CSMA /CD Carrier sense multiple access/collision detection (CSMA /CD) is one of the most popular access methods in use today. With CSMA /CD, every host has equal access to the wire and can place data on the wire when the wire is free from traffic. If a host wishes to place data on the wire, it will “sense” the wire and determine whether there is a signal already on the wire. If there is, the host will wait to transmit the data; if the wire is free, the host will send the data, as shown in Figure .
The problem with the process just described is that, if there are two systems on the wire that “sense” the wire at the same time to see if the wire is free, they will both send data out at the same time if the wire is free. When the two pieces of data are sent out on the wire at the same time, they will collide with one another, and the data will be destroyed. If the data is destroyed in transit, the data will need to be retransmitted. Consequently, after a collision, each host will wait a variable length of time before retransmitting the data (they don’t want the data to collide again) thereby preventing a collision the second time. When a system determines that the data has collided and then retransmits the data, it is known as collision detection.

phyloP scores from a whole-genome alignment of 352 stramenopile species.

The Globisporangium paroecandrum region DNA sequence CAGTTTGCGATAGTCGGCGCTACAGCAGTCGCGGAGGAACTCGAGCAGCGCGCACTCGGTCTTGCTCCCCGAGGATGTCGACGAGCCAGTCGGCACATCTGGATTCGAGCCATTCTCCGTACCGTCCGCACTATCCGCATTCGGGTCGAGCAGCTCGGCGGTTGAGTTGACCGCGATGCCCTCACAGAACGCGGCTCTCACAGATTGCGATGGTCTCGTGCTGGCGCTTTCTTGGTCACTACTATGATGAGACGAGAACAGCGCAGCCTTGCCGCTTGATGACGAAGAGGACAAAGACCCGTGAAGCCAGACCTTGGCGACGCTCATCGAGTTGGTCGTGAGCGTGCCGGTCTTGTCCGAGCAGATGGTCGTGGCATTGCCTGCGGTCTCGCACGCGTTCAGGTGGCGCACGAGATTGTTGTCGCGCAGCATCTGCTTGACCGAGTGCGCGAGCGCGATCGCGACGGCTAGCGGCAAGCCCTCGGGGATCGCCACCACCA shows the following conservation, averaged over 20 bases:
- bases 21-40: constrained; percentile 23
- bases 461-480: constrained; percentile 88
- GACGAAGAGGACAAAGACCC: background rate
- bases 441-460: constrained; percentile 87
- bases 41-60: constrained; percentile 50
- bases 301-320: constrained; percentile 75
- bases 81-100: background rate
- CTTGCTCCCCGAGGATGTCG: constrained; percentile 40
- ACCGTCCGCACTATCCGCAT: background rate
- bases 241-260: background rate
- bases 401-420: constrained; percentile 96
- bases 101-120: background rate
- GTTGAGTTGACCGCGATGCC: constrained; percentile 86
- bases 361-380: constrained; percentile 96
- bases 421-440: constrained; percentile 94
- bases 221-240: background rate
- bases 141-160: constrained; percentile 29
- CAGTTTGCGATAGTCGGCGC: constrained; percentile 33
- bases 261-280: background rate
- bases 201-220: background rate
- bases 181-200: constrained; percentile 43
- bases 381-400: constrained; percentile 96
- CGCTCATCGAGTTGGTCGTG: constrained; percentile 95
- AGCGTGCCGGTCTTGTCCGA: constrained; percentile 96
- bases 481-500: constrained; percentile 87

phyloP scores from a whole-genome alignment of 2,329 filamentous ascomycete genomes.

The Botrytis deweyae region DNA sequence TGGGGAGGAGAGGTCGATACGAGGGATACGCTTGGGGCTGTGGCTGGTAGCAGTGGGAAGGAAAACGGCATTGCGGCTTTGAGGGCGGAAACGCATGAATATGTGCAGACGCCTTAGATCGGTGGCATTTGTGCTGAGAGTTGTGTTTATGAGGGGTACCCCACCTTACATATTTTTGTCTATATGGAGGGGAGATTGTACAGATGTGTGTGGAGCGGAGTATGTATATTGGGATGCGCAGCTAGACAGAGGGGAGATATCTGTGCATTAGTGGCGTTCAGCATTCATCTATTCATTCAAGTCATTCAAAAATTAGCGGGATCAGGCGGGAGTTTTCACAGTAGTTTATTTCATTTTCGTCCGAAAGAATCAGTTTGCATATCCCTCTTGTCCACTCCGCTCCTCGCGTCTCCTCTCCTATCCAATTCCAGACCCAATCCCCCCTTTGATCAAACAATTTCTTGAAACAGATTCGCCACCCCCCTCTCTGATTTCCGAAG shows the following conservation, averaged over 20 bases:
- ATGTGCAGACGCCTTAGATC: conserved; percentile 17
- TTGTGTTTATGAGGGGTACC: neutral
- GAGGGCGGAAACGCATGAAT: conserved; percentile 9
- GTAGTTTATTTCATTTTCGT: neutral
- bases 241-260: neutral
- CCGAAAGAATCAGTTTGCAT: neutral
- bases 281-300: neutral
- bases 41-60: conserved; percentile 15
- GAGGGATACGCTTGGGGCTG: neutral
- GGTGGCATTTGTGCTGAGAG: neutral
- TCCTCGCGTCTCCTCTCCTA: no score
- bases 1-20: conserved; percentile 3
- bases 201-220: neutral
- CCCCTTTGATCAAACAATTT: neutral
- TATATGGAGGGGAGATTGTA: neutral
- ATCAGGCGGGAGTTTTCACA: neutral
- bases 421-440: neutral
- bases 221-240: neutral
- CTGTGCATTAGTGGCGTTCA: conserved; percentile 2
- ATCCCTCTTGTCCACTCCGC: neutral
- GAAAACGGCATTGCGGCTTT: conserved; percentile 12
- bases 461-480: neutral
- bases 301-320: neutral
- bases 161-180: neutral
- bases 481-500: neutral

To summarize, CSMA /CD provides that before a host sends data on the network it will “sense” (CS) the wire to ensure that the wire is free of traffic. Multiple systems have equal access to the wire (MA), and if there is a collision, a host will detect that collision (CD) and retransmit the data
Carrier sense multiple access/collision avoidance (CSMA /CA) is not as popular as CSMA /CD and for good reason. With CSMA /CA, before a host sends data on the wire it will “sense” the wire as well to see if the wire is free of signals. If the wire is free, it will try to “avoid” a collision by sending a piece of “dummy” data on the wire first to see whether it collides with any other data. If it does not collide, the host in effect assumes “If my dummy data did not collide, then the real data will not collide,” and it submits the real data on the wire.
With both CSMA /CD and CSMA /CA, the possibility of collisions is always there, and the more hosts that are placed on the wire, the greater the chances of collisions, because you have more systems “waiting”’ for the wire to become free so that they can send their data.
Token passing takes a totally different approach to deciding on how a system can place data on the wire. With token passing, there is an empty packet running around on the wire — the “token.” In order to place data on the wire, you need to wait for the token; once you have the token and it is free of data, you can place your data on the wire. Since there is only one token and a host needs to have the token to “talk,” it is impossible to have collisions in a token-passing environment.
For example, if Workstation 1 wants to send data on the wire, the workstation would wait for the token, which is circling the network millions of times per second. Once the token has reached Workstation 1, the workstation would take the token off the network, fill it with data, mark the token as being used so that no other systems try to fill the token with data, and then place the token back on the wire heading for the destination host.